BESTIN: Beroun, Bohemia Print

File:Bestin CZ CoA.gif - Wikimedia ... (before 1835) used cemetery at Liten

 

US Comm. no. CZCE000029

Alternate/former names of Bestin are Bieschtin (German) and Bechcin [Yiddish?] in Beroun, Bohemia at 49÷49 14÷ 02, 12 km N of Pribram and 42 km SW of Prague. Location: 800 meters NE, on the cadastre [a public record, survey or map of the value, extent, and ownership of land as a basis of taxation] of Hostomice, near the road leading to Hostomice. Present town population is 1,000 to 5,000 with no Jews.

  • Town officials: Obecni urad, 267 24 Hostomice.
  • Regional: 1. Jewish Congregation: ZNO Praha (Ms. Jana Wolfova), Maislova 18, 110 01 Praha 1, tel. 02/2318664; 2. Okresni urad, referat kultury, Ms. Markova, 266 01 Beroun; and 3. Pamatkovy urad strednich Cech, Hybernska 18, 11 01 Praha 1, tel. 02/2354940 to 2.
  • Interested: Statni zidovske muzeum, Jachymova 3, 110 01 Praha 1, tel. 02/2310634 and Frantisek Nezval, 268 01 Horovice 542 and Okresni muzeum Beroun, Husovo namesti 87, 266 01 Beroun, tel. 0311/3091.

The earliest known Jewish community in town dates from the late 18th century or the early 19th century. 1930 Jewish population (census) was 0 in Bestin and 38 in Hostomice. In 1866, Bestin and Hostomice's Jewish population sustained a pogrom. The Jewish congregation moved to Hostomice after 1872 but the synagogue in Bestin was used by the congregation until 1941. The Jewish cemetery was established perhaps 1835 with last known Conservative or Reform/Progressiv Jewish burial in 1946. Hostomice (since the second half of the 19th century), about 2 km. away, and Lochovice, about 5 km. away, used this cemetery. The cemetery is probably not protected. The rural (agricultural) hillside, separate, but near other cemeteries with no sign, is reached by turning directly off a public road. Access is open with permission via a broken masonry wall and no gate. Size of cemetery before and after WWII about 0.3 hectares.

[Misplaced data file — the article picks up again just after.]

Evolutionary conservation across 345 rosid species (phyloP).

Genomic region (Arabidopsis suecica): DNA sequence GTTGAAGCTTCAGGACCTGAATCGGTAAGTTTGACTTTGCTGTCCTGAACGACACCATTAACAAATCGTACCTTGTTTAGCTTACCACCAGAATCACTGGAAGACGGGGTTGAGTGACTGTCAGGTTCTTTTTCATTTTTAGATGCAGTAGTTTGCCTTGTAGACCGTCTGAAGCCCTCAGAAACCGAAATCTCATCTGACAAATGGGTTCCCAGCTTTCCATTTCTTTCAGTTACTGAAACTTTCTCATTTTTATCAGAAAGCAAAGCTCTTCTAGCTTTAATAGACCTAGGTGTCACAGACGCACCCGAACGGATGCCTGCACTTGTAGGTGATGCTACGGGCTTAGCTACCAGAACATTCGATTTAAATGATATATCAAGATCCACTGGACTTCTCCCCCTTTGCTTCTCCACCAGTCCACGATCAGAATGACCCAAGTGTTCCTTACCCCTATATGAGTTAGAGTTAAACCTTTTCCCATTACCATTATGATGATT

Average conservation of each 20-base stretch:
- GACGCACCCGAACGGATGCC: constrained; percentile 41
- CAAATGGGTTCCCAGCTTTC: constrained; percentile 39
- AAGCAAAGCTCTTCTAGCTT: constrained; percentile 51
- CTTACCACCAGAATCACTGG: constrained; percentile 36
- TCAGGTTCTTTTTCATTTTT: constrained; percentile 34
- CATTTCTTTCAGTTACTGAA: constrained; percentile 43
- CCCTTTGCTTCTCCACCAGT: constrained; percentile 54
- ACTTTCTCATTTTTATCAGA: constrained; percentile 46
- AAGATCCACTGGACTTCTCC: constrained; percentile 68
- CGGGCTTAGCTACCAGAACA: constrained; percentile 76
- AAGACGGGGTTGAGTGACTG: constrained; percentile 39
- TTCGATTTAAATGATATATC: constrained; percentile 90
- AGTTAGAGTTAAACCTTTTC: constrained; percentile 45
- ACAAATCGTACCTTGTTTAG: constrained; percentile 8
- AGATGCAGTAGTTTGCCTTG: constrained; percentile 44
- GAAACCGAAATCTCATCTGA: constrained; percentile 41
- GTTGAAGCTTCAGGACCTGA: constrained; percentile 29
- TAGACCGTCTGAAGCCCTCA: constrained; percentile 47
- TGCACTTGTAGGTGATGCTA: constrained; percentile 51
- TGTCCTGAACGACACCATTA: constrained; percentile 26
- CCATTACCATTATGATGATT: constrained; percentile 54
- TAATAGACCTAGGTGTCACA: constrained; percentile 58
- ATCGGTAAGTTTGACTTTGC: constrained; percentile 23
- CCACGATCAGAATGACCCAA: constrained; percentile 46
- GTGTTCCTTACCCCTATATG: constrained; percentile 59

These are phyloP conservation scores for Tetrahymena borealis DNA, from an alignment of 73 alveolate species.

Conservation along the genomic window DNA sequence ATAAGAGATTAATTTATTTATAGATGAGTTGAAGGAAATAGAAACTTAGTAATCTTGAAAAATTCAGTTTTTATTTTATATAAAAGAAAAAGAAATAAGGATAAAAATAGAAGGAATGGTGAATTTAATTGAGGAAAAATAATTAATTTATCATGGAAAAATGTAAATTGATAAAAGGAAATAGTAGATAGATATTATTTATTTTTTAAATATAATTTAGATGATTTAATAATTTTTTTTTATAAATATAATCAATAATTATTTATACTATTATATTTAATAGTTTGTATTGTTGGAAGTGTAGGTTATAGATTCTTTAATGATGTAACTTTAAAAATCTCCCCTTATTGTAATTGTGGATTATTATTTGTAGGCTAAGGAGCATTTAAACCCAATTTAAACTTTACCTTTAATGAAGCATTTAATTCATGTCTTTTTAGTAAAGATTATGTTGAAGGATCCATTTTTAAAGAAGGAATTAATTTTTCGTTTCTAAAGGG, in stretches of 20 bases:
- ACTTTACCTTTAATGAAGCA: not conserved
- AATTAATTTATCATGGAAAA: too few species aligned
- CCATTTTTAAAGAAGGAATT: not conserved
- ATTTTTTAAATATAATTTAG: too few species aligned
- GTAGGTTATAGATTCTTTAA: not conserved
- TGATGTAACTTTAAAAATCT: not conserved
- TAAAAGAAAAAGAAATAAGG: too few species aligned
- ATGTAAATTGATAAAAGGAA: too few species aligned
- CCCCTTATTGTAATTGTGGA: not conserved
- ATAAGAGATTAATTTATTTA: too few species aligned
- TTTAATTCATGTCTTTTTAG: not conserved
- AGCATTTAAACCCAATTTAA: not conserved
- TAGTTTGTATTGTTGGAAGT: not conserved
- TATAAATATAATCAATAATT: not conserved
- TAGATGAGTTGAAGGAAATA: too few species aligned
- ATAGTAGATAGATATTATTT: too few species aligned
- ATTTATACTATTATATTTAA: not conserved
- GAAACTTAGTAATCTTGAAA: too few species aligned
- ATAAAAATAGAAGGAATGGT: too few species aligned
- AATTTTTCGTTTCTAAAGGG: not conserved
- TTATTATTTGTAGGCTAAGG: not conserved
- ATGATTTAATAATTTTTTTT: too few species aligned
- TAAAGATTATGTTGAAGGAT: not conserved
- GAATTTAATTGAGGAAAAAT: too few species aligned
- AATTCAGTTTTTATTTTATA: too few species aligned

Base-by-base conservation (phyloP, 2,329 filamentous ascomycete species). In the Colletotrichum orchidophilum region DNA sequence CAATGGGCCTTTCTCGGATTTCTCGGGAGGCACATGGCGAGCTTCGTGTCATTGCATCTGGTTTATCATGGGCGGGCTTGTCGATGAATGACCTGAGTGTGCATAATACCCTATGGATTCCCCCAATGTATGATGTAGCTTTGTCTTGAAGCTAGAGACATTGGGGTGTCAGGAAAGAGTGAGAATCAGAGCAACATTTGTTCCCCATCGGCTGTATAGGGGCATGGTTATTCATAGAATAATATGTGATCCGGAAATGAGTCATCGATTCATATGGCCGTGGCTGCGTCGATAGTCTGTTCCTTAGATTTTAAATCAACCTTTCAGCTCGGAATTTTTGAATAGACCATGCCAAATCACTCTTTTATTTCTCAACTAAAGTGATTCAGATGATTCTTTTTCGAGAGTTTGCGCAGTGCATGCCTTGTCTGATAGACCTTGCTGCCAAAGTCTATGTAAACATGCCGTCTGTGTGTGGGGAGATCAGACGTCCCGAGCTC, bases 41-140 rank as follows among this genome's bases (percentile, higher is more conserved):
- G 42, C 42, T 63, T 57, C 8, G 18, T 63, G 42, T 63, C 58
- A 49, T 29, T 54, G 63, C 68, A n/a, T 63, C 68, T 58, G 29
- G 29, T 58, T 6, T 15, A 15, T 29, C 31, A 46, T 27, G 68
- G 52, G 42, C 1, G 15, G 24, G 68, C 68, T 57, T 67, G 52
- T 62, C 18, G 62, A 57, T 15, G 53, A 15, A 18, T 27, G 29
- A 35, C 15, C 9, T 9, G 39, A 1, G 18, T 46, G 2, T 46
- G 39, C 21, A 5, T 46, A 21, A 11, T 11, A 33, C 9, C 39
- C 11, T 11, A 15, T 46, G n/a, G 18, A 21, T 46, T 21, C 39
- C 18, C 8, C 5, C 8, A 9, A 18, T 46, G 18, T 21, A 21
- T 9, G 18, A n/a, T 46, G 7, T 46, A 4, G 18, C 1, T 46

100-500 gravestones, more than 75 % toppled or broken, are in cemetery with 20-100 in original location and 100-500. The gravestones date from 1835 (but legible only from 1838) to 20th century. The granite, limestone, and sandstone flat shaped stones; finely smoothed and inscribed stones; and multi-stone monuments have Hebrew, German, or Czech Inscriptions. Some tombstones have traces of painting on their surfaces and metal fences around graves. The cemetery contains no known mass graves. Prague Jewish community owns property used for Jewish cemetery purposes only. Properties adjacent are meadow and forest. Rarely, private visitors and local residents visit. The cemetery was vandalized occasionally in the last ten and between 1945 and ten years ago. No care or maintenance. Within the limits of the cemetery is a pre-burial house -- hardly ruined. Vandalism is a very serious threat. Security (uncontrolled access because of secluded location) and vegetation are serious threats. Weather erosion, Pollution, and Incompatible nearby development are slight threats. The vegetation overgrowth is a constant problem disturbing graves.

Ladislav Mertl, Mgr. of Geography, Kubanske nam. 1322/17, Praha 10-Vrsovice, tel. 02/743213 and Jiri Fiedler, z"l, Brdickova 1916, 155 00 Praha 5, tel. 02/55-33-40 completed this survey on 7 July 1992 using the following documentation: 1. Frantisek Nezval: Zide v Horovicich a okoli (manuscript, 1986); 2. Monografie Horovicka a Berounska, III (1929), VI (1931); 3. Dnesek 1948; pg. 633- 635; 4. G.A. Schimmer: Statistik des Judenthums... (1982); 5. Notes of Statni Zidovske muzeum Praha; 6. Letters of F. Nezval (1984); 7. Cadastre [a public record, survey or map of the value, extent, and ownership of land as a basis of taxation] of 1839; and 8. Censuses of 1930 and 1991. Other documentation exists but was not accessible: specifically records No. 26, 35, 36, 59, 60 in archives of Jewish Congregation in Prague. Ladislav Mertl who conducted no interviews visited the site for this survey on 6 June 1992.

Last Updated on Saturday, 28 February 2009 16:15